Environment Secretary Roy Cimatu on Tuesday vowed to take swift action to deal with the tons of garbage shipped to the Philippines from South Korea.
The Department of Environment and Natural Resources chief has wanted the matter “resolved as soon as possible,” Undersecretary for Solid Waste Management and Local Government Unit Concerns chief Benny Antiporda said.
“We cannot go on just like this,” Antiporda said.
The department’s attached agency, the Environmental Management Bureau, is now conducting a waste analysis and characterization study of the shipment “that was wrongfully declared as plastic synthetic flakes,” he said.
An appropriate action shall be taken once the results of the study are released “possibly within this week,” he added.
According to Antiporda, the DENR would recommend the return of the shipment to South Korea if its contents are found to be hazardous.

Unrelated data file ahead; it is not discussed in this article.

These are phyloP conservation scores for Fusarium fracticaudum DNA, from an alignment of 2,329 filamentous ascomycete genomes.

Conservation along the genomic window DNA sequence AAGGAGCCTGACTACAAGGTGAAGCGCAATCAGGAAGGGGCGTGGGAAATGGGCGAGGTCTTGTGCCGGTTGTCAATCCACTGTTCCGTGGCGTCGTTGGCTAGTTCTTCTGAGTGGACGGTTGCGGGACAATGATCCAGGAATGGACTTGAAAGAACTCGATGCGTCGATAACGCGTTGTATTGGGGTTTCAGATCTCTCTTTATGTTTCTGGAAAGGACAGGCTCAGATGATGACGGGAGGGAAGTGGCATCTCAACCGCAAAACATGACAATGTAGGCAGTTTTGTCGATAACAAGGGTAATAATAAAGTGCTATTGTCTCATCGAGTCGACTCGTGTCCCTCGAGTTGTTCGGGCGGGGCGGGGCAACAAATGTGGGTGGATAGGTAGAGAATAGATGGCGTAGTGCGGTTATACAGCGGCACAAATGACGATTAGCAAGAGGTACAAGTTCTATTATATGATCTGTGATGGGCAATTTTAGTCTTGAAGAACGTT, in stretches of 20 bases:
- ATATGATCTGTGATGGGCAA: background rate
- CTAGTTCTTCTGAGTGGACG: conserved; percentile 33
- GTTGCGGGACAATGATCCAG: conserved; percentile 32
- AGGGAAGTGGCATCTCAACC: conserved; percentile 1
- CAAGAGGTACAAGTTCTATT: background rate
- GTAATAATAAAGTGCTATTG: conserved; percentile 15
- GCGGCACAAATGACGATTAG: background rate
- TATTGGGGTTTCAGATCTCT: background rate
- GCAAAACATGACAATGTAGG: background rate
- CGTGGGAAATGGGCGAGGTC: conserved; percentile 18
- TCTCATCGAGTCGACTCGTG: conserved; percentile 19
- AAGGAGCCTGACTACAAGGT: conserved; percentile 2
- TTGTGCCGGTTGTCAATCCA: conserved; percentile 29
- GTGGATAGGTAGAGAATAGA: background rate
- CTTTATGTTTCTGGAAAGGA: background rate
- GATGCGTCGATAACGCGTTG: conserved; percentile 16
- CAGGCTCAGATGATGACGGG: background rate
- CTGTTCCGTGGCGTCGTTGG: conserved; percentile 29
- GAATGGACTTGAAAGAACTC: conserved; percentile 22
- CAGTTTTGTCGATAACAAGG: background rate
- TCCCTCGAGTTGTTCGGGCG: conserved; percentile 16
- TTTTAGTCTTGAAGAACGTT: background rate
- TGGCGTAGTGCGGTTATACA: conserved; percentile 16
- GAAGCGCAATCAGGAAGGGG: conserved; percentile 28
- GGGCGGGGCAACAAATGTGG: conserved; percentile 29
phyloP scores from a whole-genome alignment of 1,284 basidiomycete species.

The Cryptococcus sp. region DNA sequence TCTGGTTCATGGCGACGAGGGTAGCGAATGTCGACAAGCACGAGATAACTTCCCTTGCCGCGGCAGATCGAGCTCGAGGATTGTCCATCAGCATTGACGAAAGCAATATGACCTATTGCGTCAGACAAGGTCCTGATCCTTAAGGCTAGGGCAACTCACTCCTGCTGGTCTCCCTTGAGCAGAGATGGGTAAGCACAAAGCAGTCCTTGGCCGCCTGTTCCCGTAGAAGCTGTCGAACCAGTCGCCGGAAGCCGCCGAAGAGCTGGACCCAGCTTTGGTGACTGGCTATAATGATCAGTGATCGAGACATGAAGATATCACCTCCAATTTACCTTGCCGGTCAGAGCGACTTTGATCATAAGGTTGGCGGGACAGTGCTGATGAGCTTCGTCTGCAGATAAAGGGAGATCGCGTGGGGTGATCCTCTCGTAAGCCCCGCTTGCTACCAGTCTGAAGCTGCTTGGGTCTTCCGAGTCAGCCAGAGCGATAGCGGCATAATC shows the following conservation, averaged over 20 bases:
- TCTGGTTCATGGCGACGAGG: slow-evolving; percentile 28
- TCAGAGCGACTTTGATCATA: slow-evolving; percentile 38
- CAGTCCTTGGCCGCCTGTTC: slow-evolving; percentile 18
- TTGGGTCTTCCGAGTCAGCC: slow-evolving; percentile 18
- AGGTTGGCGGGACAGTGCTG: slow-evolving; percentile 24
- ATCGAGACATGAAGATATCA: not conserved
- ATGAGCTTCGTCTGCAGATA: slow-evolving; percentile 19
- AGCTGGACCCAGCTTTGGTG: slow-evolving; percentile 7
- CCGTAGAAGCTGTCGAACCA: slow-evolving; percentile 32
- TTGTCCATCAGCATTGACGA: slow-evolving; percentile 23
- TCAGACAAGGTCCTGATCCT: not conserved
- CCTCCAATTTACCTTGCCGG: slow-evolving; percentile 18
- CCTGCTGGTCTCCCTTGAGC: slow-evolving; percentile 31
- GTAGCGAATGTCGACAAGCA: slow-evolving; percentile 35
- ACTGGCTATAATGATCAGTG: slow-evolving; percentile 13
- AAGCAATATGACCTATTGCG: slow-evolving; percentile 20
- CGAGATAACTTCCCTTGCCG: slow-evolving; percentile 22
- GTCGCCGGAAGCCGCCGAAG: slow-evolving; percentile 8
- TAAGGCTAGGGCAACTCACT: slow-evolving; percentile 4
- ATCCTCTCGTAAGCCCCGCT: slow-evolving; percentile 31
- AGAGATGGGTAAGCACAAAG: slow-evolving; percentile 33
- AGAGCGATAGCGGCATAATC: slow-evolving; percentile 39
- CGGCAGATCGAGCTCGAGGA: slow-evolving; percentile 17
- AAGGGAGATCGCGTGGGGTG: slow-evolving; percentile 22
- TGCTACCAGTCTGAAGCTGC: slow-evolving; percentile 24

He warned that they would file administrative and criminal charges against those behind the shipment.
On Oct. 25, the Bureau of Customs-Region 10’s Customs Intelligence and Investigation Service issued an alert order that 5,100 tons of trash was wrongfully declared as “plastic synthetic flakes” that arrived at the Mindanao Container Terminal in Tagoloan, Misamis Oriental from South Korea on board m/v Affluent Ocean last July 21.
The shipment was consigned to South Korean company Verde Soko II Industrial Corp., which operates a 4.5-hectare waste recycling facility within the Phividec Industrial Estate in Tagoloan town.
The shipment contained used dextrose tubes, used diapers, batteries, bulbs and electronic equipment.
EMB said the shipment was not covered by any DENR-issued importation clearance, and that Verde Soko was not even registered as an importer of recyclable materials.
Under the DENR policy, registered importers are required to secure the necessary import clearances from DENR at least 30 days before the actual importation.